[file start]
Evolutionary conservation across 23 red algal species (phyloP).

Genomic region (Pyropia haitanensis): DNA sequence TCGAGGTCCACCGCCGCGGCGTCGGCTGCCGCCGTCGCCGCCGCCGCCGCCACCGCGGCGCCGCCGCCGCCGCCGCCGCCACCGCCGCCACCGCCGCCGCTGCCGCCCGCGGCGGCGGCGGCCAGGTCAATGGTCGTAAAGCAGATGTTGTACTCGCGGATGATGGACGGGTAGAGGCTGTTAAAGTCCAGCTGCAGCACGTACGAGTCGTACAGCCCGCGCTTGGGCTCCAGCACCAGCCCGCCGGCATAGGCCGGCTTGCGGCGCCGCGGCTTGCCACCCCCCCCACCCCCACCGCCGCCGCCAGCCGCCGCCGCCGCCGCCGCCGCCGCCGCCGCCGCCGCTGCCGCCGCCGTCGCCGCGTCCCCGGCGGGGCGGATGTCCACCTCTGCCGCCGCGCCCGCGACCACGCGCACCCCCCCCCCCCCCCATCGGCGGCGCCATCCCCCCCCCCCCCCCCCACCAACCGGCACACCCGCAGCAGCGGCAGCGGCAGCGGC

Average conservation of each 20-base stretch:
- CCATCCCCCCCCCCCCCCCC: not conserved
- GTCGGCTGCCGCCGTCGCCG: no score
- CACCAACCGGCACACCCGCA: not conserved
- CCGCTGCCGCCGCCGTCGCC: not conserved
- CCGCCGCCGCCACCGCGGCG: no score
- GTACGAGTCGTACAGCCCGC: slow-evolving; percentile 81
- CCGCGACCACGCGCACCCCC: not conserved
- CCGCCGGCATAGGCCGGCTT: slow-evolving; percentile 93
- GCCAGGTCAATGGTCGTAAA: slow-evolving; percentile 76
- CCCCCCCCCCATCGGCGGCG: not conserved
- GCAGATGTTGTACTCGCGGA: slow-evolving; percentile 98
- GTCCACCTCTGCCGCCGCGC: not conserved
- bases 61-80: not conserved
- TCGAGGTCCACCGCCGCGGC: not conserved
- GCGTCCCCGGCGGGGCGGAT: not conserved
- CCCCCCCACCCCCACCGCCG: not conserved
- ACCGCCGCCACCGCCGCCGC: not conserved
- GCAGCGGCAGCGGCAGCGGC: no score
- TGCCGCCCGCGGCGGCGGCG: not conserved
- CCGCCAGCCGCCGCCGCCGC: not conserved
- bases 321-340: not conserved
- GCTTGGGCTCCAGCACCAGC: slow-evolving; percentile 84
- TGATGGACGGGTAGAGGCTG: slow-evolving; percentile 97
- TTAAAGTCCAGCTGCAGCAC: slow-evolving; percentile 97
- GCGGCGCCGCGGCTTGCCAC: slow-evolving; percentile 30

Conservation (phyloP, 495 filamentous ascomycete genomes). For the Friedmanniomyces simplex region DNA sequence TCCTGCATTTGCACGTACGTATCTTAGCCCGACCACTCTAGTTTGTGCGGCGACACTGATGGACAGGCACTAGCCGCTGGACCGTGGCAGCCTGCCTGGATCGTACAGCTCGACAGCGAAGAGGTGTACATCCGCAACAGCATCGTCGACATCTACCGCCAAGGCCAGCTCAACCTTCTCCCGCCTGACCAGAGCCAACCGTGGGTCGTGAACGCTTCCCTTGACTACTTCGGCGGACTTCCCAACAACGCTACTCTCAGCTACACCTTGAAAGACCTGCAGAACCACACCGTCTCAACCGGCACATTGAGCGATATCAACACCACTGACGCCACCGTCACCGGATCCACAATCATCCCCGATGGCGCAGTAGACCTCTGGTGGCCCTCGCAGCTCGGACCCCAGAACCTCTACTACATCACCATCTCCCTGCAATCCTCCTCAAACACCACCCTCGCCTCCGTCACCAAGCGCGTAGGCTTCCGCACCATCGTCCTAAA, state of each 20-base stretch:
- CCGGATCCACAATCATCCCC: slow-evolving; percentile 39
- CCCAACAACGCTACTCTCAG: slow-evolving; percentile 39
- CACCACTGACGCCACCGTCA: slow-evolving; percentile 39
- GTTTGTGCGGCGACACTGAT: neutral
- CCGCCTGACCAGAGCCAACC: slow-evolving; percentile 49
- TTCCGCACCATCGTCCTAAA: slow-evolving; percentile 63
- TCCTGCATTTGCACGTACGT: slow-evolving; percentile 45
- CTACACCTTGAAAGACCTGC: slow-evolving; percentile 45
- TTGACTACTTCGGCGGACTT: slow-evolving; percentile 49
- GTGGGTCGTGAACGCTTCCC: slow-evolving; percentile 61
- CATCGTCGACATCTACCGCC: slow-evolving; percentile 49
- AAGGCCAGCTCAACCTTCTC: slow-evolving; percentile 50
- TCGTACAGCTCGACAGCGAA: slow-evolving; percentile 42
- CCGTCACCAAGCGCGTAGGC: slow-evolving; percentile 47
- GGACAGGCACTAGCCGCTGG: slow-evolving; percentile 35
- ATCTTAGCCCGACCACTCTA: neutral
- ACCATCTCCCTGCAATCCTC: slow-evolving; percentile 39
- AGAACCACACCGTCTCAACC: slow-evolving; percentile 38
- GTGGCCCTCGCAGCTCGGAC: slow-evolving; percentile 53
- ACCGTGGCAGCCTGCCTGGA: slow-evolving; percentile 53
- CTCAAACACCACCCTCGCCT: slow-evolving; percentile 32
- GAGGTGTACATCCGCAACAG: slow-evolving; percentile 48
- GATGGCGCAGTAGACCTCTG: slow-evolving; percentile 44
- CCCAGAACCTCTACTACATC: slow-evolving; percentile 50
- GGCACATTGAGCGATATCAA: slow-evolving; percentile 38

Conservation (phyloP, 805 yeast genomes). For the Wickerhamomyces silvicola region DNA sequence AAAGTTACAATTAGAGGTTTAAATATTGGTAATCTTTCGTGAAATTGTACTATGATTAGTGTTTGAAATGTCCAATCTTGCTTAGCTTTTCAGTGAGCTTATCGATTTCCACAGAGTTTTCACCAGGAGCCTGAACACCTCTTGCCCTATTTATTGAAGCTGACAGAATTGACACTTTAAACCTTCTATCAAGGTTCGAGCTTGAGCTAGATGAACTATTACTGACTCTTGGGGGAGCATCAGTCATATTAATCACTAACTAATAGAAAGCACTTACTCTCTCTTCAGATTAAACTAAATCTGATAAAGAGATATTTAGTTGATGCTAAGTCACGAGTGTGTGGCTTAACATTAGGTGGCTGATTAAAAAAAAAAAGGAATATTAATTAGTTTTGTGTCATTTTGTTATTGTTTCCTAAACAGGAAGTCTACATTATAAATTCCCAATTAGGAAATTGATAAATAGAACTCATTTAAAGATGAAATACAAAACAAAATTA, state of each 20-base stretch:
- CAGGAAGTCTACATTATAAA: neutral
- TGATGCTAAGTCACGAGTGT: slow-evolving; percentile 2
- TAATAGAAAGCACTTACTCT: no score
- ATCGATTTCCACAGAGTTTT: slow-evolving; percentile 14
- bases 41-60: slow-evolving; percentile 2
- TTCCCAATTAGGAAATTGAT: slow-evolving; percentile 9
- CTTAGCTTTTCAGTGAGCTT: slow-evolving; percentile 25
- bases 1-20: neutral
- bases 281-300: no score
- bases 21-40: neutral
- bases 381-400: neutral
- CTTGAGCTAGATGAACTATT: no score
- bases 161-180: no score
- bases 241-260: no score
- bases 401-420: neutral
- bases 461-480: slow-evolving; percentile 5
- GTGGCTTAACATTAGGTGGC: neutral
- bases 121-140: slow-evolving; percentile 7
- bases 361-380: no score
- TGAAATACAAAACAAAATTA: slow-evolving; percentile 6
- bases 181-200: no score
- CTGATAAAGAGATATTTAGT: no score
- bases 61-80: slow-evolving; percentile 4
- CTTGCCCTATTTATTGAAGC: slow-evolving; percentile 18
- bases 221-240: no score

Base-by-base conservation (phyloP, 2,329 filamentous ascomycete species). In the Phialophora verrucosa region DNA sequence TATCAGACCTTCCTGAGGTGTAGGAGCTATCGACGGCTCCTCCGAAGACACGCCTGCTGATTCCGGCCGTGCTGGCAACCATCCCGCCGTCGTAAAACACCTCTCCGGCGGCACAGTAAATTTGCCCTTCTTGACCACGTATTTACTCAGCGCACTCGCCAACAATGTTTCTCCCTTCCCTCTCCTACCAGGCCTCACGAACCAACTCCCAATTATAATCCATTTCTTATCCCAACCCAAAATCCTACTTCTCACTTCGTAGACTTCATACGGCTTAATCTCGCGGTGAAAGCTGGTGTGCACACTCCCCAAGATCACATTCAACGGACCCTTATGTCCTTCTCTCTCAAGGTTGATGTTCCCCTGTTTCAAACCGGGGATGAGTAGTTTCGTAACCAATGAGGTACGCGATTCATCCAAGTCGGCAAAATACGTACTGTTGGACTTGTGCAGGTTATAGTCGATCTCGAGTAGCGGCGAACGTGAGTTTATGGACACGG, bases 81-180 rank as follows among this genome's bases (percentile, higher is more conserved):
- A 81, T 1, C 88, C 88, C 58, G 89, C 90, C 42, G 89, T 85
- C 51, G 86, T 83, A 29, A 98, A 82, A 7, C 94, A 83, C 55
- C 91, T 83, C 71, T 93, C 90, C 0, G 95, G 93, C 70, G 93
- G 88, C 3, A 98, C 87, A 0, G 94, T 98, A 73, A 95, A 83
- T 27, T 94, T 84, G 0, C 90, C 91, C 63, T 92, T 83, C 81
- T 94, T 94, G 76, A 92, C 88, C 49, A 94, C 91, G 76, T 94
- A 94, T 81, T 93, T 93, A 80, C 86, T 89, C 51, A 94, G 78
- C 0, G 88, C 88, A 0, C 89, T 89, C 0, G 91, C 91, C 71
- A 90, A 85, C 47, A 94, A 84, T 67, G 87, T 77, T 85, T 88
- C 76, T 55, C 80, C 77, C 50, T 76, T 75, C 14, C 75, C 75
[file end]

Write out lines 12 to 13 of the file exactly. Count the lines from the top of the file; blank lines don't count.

- GCCAGGTCAATGGTCGTAAA: slow-evolving; percentile 76
- CCCCCCCCCCATCGGCGGCG: not conserved